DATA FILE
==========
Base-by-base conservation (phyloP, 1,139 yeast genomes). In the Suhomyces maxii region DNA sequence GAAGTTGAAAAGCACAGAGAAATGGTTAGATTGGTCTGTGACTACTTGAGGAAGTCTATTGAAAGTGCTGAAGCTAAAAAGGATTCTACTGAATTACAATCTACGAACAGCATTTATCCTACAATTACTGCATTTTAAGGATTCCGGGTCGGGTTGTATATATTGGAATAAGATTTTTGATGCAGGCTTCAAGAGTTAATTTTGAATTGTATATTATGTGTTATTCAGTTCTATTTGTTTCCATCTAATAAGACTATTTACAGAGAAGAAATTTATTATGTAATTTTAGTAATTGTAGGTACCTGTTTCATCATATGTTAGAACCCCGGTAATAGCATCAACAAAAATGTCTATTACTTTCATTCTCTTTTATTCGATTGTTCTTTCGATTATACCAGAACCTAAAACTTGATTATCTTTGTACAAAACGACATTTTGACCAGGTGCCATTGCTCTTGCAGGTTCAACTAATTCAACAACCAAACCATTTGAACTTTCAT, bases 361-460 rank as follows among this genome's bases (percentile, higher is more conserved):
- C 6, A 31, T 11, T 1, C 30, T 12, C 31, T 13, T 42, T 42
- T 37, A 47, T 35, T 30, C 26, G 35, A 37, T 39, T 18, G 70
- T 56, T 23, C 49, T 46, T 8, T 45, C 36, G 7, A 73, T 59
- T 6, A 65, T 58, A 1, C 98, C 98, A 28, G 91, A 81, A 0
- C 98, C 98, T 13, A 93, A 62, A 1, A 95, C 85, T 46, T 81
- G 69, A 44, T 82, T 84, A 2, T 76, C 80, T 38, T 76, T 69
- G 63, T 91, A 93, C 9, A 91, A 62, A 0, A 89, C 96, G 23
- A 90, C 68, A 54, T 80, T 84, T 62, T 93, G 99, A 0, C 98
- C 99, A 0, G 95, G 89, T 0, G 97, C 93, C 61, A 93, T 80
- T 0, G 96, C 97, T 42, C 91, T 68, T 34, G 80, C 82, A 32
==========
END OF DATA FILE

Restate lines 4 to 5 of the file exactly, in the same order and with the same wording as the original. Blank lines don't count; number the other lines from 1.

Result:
- T 56, T 23, C 49, T 46, T 8, T 45, C 36, G 7, A 73, T 59
- T 6, A 65, T 58, A 1, C 98, C 98, A 28, G 91, A 81, A 0